Parental rights advance in Alabama and Idaho

ByWashington Examiner

State by state, parental rights and parental choice are being vindicated and promoted, even as the federal government and some bad judges work to erode the most instinctive, deepest, and profound of human relationships.

In the past few weeks, Alabama and Idaho joined the pro-parent counterrevolution. Alabama on March 7 became the 12th state to adopt a universally accessible school choice program. (Another 16 states have at last limited private school choice options.) On March 21, Gov. Brad Little (R-ID) signed a new law ensuring parents’ rights to their own minor children’s medical records and approving all medical services for those children. The usual exceptions are provided for genuine emergencies or resulting from court orders, the latter usually due to abuse or neglect. The law also gives Idaho parents a private right of legal action against whoever denies this parental authority.

On the education front, this publication has editorialized numerous times in favor of school choice, calling it “one of the worthiest sociopolitical efforts of the past few decades.” Almost everywhere choice systems are adopted, they are overwhelmingly popular with parents, and they tend to result in higher test scores and better character development of students. Yet Alabama’s legislature, even many of whose Republicans have been beholden to the state education union, last year balked at major school-choice expansion. This year, though, Gov. Kay Ivey (R-AL) made it a priority, and legislators redesigned the proposal from an education savings account to a $7,000 refundable tax credit. All students in the program must continue to take standardized tests.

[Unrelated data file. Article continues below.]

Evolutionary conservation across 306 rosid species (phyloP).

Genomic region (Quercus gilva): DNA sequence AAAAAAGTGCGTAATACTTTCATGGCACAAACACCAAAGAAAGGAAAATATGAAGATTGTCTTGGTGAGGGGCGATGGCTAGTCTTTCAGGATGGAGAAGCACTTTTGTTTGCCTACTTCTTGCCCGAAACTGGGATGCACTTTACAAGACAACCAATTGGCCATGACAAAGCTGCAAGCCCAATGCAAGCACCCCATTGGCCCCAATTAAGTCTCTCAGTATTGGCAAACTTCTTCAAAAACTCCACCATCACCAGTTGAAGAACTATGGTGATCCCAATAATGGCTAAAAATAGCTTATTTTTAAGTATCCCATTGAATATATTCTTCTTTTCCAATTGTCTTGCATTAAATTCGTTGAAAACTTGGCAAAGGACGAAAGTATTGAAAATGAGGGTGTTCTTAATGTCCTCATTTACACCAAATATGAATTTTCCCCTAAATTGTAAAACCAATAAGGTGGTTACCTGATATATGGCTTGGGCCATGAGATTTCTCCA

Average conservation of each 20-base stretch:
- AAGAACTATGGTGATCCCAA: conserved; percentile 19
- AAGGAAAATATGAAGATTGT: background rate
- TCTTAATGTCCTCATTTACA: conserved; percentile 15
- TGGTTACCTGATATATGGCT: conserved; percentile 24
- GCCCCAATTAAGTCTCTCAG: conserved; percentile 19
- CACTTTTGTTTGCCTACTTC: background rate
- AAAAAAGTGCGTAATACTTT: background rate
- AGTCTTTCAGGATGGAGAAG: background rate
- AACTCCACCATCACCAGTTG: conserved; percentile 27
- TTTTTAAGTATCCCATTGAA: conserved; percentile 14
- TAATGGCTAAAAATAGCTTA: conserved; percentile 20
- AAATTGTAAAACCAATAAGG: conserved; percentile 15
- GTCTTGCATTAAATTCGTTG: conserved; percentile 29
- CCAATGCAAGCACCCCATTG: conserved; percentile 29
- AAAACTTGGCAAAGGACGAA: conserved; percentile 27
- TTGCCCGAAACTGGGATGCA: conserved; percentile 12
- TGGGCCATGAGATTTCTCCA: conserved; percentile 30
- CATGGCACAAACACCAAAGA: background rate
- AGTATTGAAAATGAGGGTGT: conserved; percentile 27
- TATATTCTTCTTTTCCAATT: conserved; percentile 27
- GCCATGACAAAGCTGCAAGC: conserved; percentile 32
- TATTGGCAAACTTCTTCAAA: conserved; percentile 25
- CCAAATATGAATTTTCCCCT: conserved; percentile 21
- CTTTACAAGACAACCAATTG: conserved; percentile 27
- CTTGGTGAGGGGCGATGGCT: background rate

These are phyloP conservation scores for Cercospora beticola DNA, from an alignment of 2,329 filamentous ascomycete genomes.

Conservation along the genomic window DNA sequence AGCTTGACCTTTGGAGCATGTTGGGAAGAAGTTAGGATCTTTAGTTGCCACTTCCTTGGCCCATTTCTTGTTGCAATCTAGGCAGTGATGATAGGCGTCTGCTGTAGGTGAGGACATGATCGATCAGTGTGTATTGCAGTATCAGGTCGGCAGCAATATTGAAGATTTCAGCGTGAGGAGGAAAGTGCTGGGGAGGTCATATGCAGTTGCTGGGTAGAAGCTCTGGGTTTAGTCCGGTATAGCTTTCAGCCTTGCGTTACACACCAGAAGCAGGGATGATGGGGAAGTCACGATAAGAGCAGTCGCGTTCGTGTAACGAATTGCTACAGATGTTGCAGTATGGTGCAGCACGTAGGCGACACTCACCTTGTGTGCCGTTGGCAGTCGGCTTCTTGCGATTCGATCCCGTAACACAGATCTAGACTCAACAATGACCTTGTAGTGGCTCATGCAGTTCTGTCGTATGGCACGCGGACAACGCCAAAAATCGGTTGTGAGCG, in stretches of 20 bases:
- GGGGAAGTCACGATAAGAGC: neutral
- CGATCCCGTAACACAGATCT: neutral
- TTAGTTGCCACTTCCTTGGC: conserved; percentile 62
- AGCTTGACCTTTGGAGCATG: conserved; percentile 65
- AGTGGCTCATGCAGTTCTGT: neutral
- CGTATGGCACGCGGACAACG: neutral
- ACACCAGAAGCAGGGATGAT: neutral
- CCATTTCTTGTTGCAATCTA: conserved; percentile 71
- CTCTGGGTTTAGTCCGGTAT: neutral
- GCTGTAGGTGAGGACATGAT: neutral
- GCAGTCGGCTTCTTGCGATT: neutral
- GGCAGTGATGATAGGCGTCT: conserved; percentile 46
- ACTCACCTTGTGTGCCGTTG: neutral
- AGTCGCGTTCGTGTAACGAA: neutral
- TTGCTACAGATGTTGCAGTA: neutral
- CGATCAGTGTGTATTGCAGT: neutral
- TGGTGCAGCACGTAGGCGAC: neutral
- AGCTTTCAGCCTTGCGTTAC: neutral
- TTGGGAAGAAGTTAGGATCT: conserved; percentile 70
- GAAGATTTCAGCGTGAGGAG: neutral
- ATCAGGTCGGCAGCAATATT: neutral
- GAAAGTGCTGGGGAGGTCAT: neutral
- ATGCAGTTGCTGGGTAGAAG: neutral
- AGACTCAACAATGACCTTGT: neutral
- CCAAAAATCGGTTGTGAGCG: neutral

“Today’s world is all about customization, flexibility, and choices,” said Republican state Rep. Danny Garrett, the bill’s sponsor, after both legislative chambers passed the plan overwhelmingly. In a state whose schools for the last decade consistently have ranked among the six or seven worst in the nation, it was a moral outrage that parents did not enjoy the choice to move their children away from failing educational districts. Henceforth, they will.

As for the Idaho law, it comes amid and in salutary response against national left-wing movements to deny parental rights in education, healthcare, and other realms. Just last week, the U.S. Supreme Court again showed an unwillingness to confront these movements as it refused to consider an appeal of a case in which the Indiana Department of Child Services took custody of a teenage son self-identifying as a girl after the boy’s devout Catholic parents wouldn’t call him by female pronouns. And nationwide, some 6,000 public schools have policies keeping children’s gender status secret from their parents, and Biden administration rulemaking and court interventions consistently have sided against parents’ rights to know about their own children’s mental and physical conditions.

The subjugation of parental authority runs afoul of Supreme Court precedent, now a full century old, that has not been overruled. In the 1923 case of Meyer v. Nebraska, the court decided that liberties guaranteed by the 14th Amendment include the right “to establish a home and bring up children” and that “the right of parents” to engage instructors for their children is profound and “within the liberty [protected by] the amendment.” These parental rights, ruled the justices, are among “those privileges long recognized at common law as essential to the orderly pursuit of happiness by free men.”

It is a mystery why the Supreme Court has been unwilling to take up cases, in new, modern contexts, that involve these essential parental rights. Yet unless court orders have ascertained that abuse or neglect is involved, those rights should be inviolable. Except in unusual circumstances, the government has no business interposing itself between parents and their children.

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Individual states, though, do have good reason to ensure by statute that these familial relationships remain paramount. And, in the education realm, to provide opportunities for parents to find the schools best suited for their children. As the latest two entries in the pro-parents movement, Alabama and Idaho provide good examples for other states to follow.

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